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General Motors streetcar conspiracy

Pacific Electric Railway 'red car' streetcars stacked in Los Angeles awaiting demolition, 1956. Although folklore firmly connects the "Red Cars" with these allegations, the PE was never owned by the NCL firms.

The General Motors streetcar conspiracy refers to convictions of General Motors (GM) and other companies for monopolizing the sale of buses and supplies to National City Lines and its subsidiaries, and to allegations that this was part of a deliberate plot to purchase and dismantle streetcar systems in many cities in the United States as an attempt to monopolize surface transportation, and to urban legends and other folklore inspired by these events.


Between 1938 and 1950, National City Lines and its subsidiaries, American City Lines and Pacific City Lines—with investment from GM, Firestone Tire, Standard Oil of California through a subsidiary, Federal Engineering, Phillips Petroleum, and Mack Trucks— gained control of additional transit systems in about 25 cities.[3] Systems included St. Louis, Baltimore, Los Angeles, and Oakland. NCL often converted streetcars to bus operations in that period, although electric traction was preserved or expanded in some locations. Other systems, such as San Diego's, were converted by outgrowths of the City Lines. Most companies involved were convicted in 1949 of conspiracy to monopolize interstate commerce in the sale of buses, fuel, and supplies to NCL subsidiaries, but were acquitted of conspiring to monopolize the transit industry.

Some claim this played a key role in the decline of public transit in cities across the United States—notably Edwin J. Quinby, who drew attention to NCL's ownership structure in 1946, with mixed results, and later Bradford C. Snell, an assistant attorney for the United States Senate's anti-trust subcommittee, whose 1974 subcommittee testimony brought the issue briefly to national awareness. Quinby and Snell argued that destruction of streetcars systems was an integral part of a larger strategy to push the United States into automobile dependency. Most transit scholars disagree, suggesting that transit system changes were brought about by other factors; economic, social, and political factors such as unrealistic capitalization, fixed fares during inflation, changes in paving and automotive technology, the Great Depression, anti-trust action, the Public Utility Holding Company Act of 1935, labor unrest, market forces including declining industries' difficulty attracting capital, rapidly increasing traffic congestion, the Good Roads Movement, urban sprawl, tax policies favoring private vehicle ownership, taxation of fixed infrastructure, franchise repair costs for co-located property, wide diffusion of driving skills, automatic transmission buses, and general enthusiasm for the automobile.[4]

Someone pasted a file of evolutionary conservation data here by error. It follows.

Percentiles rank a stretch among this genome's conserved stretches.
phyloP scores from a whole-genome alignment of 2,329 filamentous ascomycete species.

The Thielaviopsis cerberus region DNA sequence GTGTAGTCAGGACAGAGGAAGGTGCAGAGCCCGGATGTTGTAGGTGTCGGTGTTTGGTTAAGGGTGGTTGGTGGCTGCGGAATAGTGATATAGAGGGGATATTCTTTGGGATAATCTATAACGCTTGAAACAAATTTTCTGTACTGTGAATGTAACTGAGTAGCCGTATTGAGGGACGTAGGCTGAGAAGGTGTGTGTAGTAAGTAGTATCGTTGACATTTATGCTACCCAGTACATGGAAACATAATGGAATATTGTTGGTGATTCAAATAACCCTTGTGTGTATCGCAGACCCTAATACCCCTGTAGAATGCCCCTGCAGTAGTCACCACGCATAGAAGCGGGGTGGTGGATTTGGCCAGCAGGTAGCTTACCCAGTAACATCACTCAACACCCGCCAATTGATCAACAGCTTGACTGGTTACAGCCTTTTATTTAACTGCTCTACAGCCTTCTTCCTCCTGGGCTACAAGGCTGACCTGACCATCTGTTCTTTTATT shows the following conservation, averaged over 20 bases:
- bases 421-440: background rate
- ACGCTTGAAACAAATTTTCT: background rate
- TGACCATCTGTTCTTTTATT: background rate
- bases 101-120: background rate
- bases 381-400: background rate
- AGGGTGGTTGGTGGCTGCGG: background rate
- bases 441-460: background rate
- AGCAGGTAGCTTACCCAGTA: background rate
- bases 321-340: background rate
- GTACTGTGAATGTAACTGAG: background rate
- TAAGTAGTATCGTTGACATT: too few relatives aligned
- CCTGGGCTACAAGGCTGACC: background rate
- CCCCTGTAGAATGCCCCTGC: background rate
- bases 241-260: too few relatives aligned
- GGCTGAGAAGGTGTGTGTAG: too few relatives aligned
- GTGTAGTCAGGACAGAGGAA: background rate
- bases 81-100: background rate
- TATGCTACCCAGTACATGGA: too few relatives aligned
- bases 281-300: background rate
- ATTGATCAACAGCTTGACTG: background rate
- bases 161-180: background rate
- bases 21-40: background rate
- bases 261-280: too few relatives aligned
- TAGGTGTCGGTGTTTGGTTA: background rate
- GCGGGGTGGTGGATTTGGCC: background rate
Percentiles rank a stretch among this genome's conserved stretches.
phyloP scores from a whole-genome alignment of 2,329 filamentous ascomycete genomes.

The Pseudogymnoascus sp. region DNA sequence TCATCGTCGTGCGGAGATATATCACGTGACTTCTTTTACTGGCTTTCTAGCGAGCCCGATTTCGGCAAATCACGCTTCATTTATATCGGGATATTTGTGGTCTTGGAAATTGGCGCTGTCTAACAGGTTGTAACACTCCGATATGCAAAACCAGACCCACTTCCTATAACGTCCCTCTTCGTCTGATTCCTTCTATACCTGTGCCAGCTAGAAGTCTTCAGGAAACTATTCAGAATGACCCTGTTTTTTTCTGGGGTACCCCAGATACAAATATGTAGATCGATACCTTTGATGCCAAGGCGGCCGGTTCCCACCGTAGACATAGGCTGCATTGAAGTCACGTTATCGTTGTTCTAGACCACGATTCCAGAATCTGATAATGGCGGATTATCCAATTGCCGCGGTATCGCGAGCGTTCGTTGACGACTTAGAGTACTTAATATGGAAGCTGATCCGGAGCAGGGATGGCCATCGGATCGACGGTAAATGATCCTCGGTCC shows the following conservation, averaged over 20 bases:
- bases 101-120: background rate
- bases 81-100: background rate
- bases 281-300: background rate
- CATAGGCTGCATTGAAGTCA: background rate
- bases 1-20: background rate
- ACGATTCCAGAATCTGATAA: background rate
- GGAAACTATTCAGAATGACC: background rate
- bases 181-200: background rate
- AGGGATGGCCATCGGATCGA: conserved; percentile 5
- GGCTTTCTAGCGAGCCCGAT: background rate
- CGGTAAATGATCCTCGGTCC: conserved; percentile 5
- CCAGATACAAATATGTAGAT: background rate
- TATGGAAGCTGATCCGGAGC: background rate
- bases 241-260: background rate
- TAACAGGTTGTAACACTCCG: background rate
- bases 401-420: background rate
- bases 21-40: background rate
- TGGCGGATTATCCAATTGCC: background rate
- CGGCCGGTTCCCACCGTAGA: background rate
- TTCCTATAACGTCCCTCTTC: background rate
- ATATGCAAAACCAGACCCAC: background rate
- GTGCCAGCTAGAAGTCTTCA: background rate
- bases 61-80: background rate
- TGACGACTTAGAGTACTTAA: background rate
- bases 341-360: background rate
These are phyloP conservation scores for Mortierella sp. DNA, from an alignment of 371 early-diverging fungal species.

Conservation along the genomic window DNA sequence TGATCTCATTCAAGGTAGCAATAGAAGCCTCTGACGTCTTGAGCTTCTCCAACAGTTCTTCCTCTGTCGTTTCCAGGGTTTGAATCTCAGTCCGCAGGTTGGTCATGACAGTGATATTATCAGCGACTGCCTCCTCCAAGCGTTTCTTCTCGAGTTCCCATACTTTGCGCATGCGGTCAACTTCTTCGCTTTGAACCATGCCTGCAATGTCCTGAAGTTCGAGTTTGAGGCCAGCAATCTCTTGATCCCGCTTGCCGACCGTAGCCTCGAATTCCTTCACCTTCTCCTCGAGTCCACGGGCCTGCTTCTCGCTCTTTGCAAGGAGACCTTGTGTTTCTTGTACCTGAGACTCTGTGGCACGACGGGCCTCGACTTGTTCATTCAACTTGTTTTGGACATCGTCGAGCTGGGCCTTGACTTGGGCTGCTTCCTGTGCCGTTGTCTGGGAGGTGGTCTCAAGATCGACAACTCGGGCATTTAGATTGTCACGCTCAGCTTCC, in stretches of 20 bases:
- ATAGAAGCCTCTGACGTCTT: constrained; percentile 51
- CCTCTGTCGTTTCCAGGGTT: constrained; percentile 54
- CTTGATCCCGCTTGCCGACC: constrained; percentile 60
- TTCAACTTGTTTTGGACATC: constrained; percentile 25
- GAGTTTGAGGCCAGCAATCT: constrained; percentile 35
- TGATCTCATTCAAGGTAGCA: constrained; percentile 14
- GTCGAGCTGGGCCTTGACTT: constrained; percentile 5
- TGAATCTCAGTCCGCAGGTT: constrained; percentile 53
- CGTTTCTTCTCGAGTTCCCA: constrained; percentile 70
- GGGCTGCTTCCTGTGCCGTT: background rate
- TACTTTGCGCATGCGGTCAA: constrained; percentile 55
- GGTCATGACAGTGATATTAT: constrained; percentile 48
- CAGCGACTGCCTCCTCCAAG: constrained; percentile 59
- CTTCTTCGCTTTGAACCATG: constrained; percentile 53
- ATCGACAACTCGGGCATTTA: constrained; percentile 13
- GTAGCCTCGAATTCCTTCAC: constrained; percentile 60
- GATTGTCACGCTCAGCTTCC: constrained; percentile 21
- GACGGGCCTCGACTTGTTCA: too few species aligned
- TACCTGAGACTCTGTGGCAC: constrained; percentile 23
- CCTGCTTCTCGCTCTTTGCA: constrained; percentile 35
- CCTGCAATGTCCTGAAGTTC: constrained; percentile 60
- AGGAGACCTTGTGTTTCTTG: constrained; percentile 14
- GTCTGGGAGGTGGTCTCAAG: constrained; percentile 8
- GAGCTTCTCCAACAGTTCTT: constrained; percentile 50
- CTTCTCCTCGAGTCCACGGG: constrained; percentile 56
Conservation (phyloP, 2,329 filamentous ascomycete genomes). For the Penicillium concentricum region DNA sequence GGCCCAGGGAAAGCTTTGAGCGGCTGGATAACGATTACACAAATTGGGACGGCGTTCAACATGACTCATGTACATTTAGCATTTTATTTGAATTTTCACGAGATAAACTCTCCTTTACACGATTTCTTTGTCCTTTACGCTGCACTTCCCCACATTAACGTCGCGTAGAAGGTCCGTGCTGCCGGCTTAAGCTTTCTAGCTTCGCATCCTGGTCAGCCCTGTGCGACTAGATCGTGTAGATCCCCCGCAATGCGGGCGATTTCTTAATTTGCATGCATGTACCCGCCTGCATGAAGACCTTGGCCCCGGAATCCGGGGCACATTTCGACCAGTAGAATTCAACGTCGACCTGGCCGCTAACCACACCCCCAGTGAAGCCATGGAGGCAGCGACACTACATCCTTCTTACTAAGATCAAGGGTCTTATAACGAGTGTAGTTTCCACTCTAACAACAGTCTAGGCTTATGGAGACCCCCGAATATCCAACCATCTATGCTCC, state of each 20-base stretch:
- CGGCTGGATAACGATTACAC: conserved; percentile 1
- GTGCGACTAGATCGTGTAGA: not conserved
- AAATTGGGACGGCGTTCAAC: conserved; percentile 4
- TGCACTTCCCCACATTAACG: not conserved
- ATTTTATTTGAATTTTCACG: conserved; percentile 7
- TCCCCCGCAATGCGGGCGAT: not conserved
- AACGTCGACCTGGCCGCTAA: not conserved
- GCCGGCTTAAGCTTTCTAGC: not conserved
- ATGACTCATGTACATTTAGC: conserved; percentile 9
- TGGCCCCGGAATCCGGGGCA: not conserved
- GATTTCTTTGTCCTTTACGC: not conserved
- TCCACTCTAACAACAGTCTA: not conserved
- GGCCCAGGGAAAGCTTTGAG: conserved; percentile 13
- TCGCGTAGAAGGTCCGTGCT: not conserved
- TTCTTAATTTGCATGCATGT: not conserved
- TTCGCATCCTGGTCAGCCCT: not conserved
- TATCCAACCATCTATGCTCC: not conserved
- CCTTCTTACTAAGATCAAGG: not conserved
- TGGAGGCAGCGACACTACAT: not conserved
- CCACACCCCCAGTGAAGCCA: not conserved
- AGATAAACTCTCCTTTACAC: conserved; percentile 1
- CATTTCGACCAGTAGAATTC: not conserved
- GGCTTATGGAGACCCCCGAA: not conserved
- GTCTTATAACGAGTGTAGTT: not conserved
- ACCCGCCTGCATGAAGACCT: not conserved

Recent journalistic revisitings question that the alleged conspirators had a significant impact on the decline of the streetcar system, suggesting rather that they were setting themselves up to take advantage of the decline as it occurred. Guy Span suggested that Snell and others fell into simplistic conspiracy theory thinking, bordering on paranoid delusions[5] stating:

Clearly, GM waged a war on electric traction. It was indeed an all out assault, but by no means the single reason for the failure of rapid transit. Also, it is just as clear that actions and inactions by government contributed significantly to the elimination of electric traction."[6]

In 2010 CBS's Mark Henricks reported:[7]

There is no question that a GM-controlled entity called National City Lines did buy a number of municipal trolley car systems. And it's beyond doubt that, before too many years went by, those street car operations were closed down. It's also true that GM was convicted in a post-war trial of conspiring to monopolize the market for transportation equipment and supplies sold to local bus companies. What's not true is that the explanation for these events is a nefarious plot to trade private corporate profits for viable public transportation.

The story as an urban legend has been studied extensively by Martha Bianco, Scott Bottles, Sy Adler, Robert Post, and Jonathan Richmond. It has been explored several times in print, film and other media, notably in Who Framed Roger Rabbit, Taken for a Ride and The End of Suburbia.

Only a handful of U.S. cities have surviving effective rail-based urban transport systems based on streetcars, including Newark, Philadelphia, San Francisco, Pittsburgh, New Orleans and Boston; others are re-introducing them. In many of these cases, the "streetcars" do not actually ride on the street. Boston had all of its downtown lines elevated, or buried, by the mid- '20s, and most of the surviving lines at grade operate on their own right of way. San Francisco and Newark similarly use tunnels.



In the latter half of the 19th century, transit systems were generally rail, first horse-drawn streetcars, and later electric powered streetcars and cable cars. Rail was more comfortable and had less rolling resistance than street traffic on granite block or macadam and horse-drawn streetcars were, in most places, as a step up from horsebus: faster, more sanitary, and cheaper to run; electric traction was much more so, with the cost, excreta, epizootic risk, and carcass disposal of horses eliminated entirely. Obsolete streetcars were later seen as obstructions to traffic, but for nearly 20 years they had the highest power-to-weight ratio of anything commonly found on the road, and the lowest rolling resistance.